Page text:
ASUS ROG Ally Review: Ryzen-Powered Handheld Gaming Powerhouse

ASUS ROG Ally: Software, Setup And Game Library Performance Index

ori asus rog ally
The ROG Ally ships with Windows 11, and that's arguably the most important difference versus Valve's Steam Deck, its most direct competitor. The Steam Deck runs a customized version of Arch Linux known simply as SteamOS, and it achieves broad game compatibility through a powerful abstraction layer known as Proton.

That's simply not necessary on this system. It's a Windows 11 PC with an x86-64 CPU. This means you can run literally any software on it that you'd run on any other Windows gaming laptop or desktop. In fact, it makes a pretty darn decent productivity-focused desktop, too, but we'll get back to that later.

We are ardent enemies of bloatware here, but the reality is that the included ASUS utilities are pretty decent, though some early reviews complained of the half-baked nature of the Armoury Crate SE software and the Command Center overlay.

It's true that the software had issues when we first received it; inputs would frequently not register in the overlay, and the Armoury Crate SE application barely worked at all. Since then, however, the ROG Ally has gotten several major updates from ASUS that have radically improved the quality of the software and its functionality. At this point, it all works most of the time. We still encountered some weirdness in a few cases, like games where the FPS limiter didn't work, but it was uncommon and game-specific.

asus rog command center

Before we dive into Armoury Crate SE, let's look at this here Command Center overlay. You can pop this up over any application or game at any time by pressing the button with a triangle on it just underneath the "View" button. (That's "back" or "select" if you're not familiar with the Xbox Series nomenclature.) This customizable overlay is extremely powerful and very useful.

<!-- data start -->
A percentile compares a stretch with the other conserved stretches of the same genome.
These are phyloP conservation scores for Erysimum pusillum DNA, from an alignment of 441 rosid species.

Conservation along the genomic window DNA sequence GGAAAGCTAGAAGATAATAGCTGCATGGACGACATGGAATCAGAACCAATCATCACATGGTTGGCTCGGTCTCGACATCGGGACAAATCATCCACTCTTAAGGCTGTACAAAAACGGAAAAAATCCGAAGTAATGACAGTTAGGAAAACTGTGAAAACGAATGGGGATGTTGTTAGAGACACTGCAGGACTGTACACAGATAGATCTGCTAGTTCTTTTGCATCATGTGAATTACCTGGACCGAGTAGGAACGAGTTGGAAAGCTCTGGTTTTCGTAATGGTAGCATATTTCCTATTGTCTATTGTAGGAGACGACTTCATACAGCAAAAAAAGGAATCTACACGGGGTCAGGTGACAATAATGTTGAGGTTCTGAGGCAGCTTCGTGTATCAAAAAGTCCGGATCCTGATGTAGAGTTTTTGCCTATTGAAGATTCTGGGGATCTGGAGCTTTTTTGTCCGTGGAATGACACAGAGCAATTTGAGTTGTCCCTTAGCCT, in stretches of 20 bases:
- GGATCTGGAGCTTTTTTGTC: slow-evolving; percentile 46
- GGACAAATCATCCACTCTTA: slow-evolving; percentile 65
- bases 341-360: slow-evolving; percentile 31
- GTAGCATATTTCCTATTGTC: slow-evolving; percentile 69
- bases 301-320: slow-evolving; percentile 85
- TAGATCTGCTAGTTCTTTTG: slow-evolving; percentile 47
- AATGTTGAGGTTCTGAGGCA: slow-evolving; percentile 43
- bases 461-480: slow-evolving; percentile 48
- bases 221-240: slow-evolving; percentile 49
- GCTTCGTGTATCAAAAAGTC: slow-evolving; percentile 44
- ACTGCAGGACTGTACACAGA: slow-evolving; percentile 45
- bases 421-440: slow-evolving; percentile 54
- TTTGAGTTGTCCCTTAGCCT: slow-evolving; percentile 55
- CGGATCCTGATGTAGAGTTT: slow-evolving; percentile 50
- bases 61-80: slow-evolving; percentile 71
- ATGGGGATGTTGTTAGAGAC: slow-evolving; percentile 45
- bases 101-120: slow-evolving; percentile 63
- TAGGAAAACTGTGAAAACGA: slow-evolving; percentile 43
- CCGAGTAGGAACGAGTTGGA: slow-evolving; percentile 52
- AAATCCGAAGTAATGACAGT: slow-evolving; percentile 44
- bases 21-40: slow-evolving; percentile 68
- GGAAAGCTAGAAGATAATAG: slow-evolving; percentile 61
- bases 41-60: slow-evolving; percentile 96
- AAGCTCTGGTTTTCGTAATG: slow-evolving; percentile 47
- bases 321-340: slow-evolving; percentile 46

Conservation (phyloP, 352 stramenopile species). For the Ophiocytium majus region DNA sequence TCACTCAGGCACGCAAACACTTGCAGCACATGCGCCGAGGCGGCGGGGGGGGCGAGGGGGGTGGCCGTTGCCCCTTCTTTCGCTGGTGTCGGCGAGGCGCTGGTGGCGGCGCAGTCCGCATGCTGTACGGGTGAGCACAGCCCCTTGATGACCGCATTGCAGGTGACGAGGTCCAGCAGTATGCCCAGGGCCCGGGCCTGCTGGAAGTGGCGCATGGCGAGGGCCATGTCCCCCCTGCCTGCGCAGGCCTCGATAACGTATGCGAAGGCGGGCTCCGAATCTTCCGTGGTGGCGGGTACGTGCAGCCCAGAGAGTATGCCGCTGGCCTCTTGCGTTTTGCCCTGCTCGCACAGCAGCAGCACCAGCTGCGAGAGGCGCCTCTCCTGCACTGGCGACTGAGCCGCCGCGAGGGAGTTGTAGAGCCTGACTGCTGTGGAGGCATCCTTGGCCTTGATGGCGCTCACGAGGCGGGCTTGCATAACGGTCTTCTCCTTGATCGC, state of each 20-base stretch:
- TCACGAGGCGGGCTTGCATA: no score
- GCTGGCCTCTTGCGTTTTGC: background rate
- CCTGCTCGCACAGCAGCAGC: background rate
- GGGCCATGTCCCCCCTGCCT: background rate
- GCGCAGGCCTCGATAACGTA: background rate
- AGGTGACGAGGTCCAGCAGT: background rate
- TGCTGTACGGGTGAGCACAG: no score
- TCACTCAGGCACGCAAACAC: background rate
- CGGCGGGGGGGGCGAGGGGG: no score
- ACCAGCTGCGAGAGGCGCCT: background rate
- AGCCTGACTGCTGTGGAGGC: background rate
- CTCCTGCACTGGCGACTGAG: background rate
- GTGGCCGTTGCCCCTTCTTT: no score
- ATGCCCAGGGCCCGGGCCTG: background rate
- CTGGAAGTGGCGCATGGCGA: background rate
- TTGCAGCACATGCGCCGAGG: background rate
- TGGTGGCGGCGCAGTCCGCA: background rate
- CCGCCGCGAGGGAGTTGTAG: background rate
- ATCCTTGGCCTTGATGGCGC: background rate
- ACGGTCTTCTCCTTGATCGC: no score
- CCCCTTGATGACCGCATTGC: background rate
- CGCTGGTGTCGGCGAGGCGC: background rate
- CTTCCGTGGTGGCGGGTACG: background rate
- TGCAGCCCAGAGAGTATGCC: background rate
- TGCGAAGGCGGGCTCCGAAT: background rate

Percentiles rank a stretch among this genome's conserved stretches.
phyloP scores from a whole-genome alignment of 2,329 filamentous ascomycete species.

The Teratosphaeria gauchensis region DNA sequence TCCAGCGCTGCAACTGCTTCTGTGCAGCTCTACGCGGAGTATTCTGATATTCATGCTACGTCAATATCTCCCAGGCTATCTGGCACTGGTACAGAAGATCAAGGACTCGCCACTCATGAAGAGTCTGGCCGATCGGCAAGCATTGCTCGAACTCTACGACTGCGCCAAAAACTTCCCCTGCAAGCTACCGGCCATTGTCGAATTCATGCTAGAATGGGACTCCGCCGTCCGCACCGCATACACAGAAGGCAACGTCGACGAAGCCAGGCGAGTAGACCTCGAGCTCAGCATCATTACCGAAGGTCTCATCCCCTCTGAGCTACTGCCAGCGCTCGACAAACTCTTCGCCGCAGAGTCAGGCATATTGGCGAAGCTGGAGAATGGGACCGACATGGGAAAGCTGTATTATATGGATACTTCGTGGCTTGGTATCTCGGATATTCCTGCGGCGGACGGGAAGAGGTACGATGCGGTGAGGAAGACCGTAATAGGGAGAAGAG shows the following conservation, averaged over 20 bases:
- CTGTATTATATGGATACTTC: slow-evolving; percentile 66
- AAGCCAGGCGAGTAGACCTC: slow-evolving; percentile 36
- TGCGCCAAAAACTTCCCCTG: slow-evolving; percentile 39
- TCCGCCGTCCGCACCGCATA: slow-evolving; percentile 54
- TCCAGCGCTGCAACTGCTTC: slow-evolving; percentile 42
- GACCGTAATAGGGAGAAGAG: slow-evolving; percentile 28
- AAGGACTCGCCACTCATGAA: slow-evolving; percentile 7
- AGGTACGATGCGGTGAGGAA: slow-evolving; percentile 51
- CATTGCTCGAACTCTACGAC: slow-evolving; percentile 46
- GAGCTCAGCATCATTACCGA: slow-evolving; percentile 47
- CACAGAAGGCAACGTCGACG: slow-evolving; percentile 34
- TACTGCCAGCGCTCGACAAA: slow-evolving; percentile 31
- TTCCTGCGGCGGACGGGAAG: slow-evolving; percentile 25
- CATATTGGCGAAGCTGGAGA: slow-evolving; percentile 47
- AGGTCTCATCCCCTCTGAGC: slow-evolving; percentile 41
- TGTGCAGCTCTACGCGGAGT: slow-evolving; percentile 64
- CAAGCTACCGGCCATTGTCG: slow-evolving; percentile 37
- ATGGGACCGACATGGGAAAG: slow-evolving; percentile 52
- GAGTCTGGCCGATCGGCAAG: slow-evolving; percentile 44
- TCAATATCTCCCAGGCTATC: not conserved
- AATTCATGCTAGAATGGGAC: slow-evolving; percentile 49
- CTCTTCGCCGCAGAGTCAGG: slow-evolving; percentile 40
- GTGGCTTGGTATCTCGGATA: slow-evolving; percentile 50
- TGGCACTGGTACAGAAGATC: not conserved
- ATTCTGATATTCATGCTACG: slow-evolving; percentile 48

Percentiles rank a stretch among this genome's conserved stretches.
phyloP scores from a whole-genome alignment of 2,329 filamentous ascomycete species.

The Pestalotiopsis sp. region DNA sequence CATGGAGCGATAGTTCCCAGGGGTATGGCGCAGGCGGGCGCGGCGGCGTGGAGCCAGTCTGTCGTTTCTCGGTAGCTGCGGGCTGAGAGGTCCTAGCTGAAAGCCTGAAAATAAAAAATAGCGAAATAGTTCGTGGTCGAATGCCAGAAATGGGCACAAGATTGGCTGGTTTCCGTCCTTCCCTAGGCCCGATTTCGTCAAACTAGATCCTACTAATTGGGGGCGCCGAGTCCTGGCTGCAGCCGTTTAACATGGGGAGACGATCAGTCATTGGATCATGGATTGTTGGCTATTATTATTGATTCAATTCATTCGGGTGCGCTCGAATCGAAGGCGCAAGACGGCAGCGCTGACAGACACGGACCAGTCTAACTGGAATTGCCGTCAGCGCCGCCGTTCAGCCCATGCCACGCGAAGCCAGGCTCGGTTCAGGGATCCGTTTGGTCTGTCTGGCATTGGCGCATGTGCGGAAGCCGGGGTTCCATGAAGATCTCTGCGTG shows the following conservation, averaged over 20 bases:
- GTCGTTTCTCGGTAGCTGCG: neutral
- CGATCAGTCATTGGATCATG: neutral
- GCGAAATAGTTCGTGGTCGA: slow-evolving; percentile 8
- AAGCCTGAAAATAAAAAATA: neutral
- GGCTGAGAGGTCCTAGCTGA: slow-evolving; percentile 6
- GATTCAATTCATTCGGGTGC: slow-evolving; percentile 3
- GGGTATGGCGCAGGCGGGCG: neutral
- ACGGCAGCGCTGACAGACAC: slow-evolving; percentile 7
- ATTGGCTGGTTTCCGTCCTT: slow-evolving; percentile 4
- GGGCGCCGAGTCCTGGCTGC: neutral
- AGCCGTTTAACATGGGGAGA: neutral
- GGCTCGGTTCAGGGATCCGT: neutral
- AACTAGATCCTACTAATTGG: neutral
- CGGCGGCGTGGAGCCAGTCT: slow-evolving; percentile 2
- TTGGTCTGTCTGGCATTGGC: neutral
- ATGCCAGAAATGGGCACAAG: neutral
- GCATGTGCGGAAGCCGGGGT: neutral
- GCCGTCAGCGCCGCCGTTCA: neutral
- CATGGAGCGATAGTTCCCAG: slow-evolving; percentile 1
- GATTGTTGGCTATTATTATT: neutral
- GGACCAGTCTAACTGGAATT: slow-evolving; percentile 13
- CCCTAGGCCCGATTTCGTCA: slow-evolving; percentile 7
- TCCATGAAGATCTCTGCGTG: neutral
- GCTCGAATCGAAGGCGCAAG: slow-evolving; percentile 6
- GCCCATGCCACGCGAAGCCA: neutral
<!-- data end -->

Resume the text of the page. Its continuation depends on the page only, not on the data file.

Most of the functions are probably self-explanatory. Operating Mode lets you toggle the system between 9W, 15W, and 25W power limits for the SoC, while Control Mode lets you toggle the gamepad controls between being an Xbox gamepad or pretending to be a mouse and keyboard. Of course, you can also pop up the really-quite-decent Windows 11 on-screen keyboard, toggle on Airplane Mode, adjust the volume and brightness, drop the screen back to 720p, and do a fair few other things on the overlay.

realtimemonitor fortnite asus rog ally
Note the real-time monitor overlay in the top-right. You can reposition it with the touchscreen.

Aside from toggling through performance presets, the function that we used the most was the Real-time Monitor. This pops up a convenient overlay that includes the current time, CPU and GPU usage and clocks, the power consumption of the APU itself, the current frame rate of the active game, the SoC temperature, and the battery charge level. If you're not plugged-in, it'll also show the current power draw from the battery, including screen and other parts of the system. It's extremely handy, and being able to toggle it like this is great.

ASUS Armoury Crate SE System Configuration And Game Launcher Utility